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Archive for June, 2010

The ÆGIS project now also has a dedicated user forum available online where people that are interested to comment on various topics, can do so in various categories:

  • Developers: Developers involved in software development for desktop, mobile, internet and rich internet applications can comment here on accessibility aspects related to assistive technologies.
  • End-users: Web applications: What is your view on the accessibility of internet applications and the internet overall?
  • End-users: Mobile applicationsEnd-users: What are your thoughts on the accessibility of mobile applications?
  • End-users: Screen Readers: What are your experiences with screenreaders?
  • End-users: Assistive Technologies: End-users can comment here on their experiences and opinions regarding assistive technologies in general.
  • End-users: Desktop applications: Here is the area where end-users can comment on their experiences and opinions regarding assistive technologies in the area of desktop applications.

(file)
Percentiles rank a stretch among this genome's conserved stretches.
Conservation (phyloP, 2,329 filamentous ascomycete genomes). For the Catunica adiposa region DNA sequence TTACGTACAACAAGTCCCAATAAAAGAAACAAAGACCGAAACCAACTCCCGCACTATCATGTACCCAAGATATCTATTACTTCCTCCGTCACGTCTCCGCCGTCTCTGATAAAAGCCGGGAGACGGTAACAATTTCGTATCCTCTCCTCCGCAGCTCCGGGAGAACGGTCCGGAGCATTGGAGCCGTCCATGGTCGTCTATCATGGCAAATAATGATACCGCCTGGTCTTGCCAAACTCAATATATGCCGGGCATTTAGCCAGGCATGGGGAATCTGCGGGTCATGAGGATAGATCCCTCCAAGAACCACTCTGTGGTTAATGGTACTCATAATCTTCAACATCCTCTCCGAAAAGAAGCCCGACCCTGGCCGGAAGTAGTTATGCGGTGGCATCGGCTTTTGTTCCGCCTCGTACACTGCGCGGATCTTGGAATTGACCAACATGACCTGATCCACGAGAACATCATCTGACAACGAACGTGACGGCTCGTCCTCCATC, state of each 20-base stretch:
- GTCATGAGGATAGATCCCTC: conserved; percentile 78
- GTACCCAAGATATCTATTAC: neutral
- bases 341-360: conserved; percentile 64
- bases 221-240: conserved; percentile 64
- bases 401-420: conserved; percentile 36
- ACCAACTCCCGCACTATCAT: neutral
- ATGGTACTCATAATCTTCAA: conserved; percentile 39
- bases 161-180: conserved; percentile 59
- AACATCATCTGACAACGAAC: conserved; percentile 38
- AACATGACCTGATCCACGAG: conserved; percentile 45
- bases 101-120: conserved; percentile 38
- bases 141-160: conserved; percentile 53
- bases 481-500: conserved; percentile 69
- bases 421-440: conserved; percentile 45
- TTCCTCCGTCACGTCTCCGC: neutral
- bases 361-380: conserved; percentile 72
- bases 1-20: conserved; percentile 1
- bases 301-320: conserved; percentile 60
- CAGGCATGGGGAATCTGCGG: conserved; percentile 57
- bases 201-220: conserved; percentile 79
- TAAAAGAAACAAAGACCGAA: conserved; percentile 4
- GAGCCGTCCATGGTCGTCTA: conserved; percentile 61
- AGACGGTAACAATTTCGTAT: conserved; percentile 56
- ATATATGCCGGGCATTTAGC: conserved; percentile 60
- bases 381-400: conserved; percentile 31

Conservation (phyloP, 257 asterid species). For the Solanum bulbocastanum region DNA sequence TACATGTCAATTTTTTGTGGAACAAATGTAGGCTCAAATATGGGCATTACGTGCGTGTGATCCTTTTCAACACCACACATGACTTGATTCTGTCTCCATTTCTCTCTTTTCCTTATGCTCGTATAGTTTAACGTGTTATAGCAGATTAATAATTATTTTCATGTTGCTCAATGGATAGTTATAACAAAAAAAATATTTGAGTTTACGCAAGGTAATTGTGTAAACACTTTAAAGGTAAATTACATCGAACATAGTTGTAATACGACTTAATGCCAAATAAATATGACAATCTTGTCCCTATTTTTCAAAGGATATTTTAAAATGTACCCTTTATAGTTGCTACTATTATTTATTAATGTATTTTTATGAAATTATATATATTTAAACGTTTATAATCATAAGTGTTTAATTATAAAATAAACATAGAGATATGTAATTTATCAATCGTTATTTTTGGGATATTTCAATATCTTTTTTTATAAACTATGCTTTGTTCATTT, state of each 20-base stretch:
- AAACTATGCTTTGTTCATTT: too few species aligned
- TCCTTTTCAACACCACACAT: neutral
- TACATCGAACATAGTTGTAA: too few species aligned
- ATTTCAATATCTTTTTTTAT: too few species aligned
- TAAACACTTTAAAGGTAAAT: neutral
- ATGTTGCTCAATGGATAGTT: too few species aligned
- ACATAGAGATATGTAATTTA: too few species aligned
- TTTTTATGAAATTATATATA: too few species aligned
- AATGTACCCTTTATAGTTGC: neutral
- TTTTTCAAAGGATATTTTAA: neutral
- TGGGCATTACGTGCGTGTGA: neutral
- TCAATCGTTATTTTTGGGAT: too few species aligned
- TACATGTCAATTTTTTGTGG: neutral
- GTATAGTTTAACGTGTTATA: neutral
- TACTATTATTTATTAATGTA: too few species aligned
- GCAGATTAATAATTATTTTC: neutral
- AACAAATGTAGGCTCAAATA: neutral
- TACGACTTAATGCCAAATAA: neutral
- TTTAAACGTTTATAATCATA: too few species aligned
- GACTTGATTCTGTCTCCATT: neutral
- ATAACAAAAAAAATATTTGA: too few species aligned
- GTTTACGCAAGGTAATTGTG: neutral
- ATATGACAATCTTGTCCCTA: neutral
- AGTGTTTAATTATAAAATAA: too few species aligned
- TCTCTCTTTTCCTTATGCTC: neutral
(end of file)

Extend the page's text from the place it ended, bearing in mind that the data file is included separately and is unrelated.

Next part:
You only need to register after which you can share your expertise/experience with others.

The ÆGIS project seeks to determine whether 3rd generation access techniques will provide a more accessible, more exploitable and deeply embeddable approach in mainstream ICT (desktop, rich Internet and mobile applications). This approach is developed and explored with the Open Accessibility Framework (OAF) through which aspects of the design, development and deployment of accessible mainstream ICT are addressed. The OAF provides embedded and built-in accessibility solutions, as well as toolkits for developers, for “engraving” accessibility in existing and emerging mass-market ICT-based products, thus making accessibility open, plug and play, personalised and configurable, realistic and applicable in various contexts; ÆGIS is placing users and their needs at the centre of all ICT developments. Based on a holistic UCD, ÆGIS identifies user needs and interaction models for several user groups, (users with visual, hearing, motion, speech and cognitive impairments as well as application developers) and develops open source-based generalised accessibility support into mainstream ICT devices/applications: